Green Jobs

[ PV panels being installed on the Salveo townhouses in Magnolia; image: Parsons Public Relations ]

It’s an inspiring scene, and one we’ll no doubt be seeing played out more and more.  Though at the same time, I can’t keep myself from wringing my hands over how long it has taken us, and how much further we have to go.  We lose an valuable opportunity every time we put up a new building without rooftop photovoltaic (PV) and solar hot water systems like those those being installed in the photo above.

The twelve panels that make up the PV system — provided by Puget Sound Solar — cover about 150 square feet of the roof.  Rated at 2.4 kW total, the panels are expected to produce about 2,800 kWh of AC electrical energy per year.  The solar hot water system is estimated to produce about 2/3 of the hot water needs for a typical two-person household.

As of 2005, the average household located in the pacific division of the western census region consumed 21,000 kWh/ per year total energy, of which 8,500 kWh was electricity.  So matching annual household electricity use would require three of the above-described PV systems, and 450 square feet of roof.  For comparison, a typical townhouse footprint is about 800 square feet.  Offsetting the entire household demand to achieve net-zero energy use would take 7.5 of the PV systems and 1125 square feet — too large an area to fit on a townhouse roof.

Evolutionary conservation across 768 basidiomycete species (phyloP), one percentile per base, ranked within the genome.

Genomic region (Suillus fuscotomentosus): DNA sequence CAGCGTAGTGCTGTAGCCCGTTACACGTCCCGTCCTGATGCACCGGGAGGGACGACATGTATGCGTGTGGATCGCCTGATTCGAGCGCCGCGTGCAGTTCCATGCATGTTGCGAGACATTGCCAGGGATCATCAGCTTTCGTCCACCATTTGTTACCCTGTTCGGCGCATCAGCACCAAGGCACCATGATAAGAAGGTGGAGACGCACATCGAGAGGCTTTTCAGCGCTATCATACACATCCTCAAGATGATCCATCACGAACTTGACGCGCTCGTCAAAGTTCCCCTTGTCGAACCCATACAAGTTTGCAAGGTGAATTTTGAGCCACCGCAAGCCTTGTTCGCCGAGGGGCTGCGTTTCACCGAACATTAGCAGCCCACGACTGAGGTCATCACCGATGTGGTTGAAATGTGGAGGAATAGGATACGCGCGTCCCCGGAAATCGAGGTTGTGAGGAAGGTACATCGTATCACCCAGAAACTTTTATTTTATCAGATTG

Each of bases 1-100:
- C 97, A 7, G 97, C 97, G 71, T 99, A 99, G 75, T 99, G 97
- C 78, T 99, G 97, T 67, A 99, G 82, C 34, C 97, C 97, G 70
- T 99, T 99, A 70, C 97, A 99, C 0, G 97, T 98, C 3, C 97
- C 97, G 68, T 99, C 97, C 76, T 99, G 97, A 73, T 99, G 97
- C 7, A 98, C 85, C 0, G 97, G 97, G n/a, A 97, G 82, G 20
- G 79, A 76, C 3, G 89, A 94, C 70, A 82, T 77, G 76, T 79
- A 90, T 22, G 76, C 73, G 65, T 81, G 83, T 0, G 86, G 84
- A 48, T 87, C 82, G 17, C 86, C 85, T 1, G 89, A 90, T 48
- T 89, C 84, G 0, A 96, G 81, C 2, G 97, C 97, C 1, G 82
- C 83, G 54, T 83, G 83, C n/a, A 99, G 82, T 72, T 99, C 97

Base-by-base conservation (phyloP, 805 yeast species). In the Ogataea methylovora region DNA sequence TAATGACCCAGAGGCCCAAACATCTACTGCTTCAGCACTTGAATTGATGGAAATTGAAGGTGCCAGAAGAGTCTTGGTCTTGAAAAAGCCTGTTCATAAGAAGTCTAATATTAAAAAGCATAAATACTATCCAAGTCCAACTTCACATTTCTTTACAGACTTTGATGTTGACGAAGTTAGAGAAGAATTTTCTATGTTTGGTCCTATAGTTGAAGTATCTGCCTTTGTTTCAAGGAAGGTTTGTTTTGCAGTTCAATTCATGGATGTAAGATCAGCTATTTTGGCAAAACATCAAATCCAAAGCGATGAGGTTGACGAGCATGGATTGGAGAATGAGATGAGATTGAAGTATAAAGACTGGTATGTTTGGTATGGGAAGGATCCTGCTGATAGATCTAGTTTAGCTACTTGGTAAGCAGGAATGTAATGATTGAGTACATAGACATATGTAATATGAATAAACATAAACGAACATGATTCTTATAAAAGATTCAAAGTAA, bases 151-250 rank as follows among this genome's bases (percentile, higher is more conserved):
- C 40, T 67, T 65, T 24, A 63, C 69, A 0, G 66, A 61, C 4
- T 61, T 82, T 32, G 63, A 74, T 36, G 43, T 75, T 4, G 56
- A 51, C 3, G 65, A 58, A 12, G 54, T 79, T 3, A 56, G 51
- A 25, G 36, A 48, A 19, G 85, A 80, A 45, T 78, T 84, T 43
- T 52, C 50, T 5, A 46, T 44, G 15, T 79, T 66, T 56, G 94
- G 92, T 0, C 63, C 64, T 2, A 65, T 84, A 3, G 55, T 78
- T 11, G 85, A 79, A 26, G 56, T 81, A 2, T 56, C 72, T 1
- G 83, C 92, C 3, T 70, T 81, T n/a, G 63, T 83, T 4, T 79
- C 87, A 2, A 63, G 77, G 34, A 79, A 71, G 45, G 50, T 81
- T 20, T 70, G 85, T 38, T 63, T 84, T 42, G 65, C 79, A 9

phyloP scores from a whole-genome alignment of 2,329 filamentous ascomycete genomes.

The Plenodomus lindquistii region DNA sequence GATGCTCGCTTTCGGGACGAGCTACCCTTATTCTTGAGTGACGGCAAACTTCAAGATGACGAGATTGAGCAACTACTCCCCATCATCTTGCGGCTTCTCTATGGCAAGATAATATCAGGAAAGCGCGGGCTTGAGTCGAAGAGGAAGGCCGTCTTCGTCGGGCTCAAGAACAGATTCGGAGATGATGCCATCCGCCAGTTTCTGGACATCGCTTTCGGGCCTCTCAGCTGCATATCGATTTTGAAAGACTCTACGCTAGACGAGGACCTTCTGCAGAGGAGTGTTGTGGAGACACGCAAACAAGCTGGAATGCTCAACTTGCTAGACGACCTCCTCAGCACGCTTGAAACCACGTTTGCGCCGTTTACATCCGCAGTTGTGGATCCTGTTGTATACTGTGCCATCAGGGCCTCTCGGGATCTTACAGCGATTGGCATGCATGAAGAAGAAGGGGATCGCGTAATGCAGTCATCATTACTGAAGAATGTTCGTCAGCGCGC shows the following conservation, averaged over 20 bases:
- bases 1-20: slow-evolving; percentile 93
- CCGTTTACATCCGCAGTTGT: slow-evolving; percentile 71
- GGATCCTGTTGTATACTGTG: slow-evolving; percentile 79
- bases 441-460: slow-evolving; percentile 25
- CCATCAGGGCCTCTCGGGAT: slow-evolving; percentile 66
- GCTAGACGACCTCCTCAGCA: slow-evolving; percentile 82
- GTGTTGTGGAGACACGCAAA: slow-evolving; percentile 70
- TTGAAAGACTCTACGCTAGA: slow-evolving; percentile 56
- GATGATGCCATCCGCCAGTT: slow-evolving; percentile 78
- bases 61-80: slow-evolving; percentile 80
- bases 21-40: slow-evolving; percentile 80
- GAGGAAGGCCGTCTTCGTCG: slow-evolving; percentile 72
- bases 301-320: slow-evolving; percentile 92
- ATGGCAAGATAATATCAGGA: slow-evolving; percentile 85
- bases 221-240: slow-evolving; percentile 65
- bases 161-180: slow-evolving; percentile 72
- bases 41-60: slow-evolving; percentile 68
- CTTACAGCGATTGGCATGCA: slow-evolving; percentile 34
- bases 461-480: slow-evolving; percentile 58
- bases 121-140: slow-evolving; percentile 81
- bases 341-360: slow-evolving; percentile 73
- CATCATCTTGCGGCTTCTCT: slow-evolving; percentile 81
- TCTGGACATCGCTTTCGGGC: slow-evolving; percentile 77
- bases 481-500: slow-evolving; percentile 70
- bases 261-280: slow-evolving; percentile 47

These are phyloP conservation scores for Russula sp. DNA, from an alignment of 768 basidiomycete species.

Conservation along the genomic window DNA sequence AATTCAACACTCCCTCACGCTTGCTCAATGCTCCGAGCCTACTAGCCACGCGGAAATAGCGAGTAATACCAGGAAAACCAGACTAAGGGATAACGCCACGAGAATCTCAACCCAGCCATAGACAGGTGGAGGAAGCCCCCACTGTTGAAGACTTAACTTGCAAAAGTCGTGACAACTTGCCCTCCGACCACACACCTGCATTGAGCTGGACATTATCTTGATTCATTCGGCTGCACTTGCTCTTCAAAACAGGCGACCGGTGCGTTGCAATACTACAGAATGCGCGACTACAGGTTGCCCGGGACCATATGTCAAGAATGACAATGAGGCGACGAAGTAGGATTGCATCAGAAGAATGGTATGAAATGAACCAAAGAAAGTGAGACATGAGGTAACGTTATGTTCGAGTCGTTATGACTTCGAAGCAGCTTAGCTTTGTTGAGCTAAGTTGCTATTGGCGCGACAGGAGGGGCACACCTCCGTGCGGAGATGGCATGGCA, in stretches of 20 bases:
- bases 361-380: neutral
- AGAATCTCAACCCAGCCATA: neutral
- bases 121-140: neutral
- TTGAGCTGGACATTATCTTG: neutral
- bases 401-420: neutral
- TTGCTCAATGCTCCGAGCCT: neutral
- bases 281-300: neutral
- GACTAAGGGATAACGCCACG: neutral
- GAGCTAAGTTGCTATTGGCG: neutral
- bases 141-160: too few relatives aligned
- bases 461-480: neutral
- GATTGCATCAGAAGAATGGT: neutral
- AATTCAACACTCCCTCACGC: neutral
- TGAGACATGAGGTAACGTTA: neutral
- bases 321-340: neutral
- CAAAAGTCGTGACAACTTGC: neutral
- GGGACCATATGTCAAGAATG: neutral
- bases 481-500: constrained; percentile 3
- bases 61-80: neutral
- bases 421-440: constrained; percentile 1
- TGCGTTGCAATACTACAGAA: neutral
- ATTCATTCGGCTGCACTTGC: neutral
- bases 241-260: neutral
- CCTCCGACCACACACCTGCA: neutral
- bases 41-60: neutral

The point is that rooftop PV has the potential to produce a big chunk of household energy use in low-rise buildings, even with Seattle’s less than ideal solar input.  But of course the catch is PV has high up front cost, and relatively long pay back periods.  A 2.4 kW PV system like the one noted above costs in the neighborhood of $20,000.  Washington State law mandates authorizes utilities pay up to 15 cents per kWh generated by PV, and there is a 30 percent federal tax credit available for the purchase of PV systems.  Applying those two factors yields a 33 year payback.

We need better incentives.  Can anyone out there tell us if the new stimulus package will help?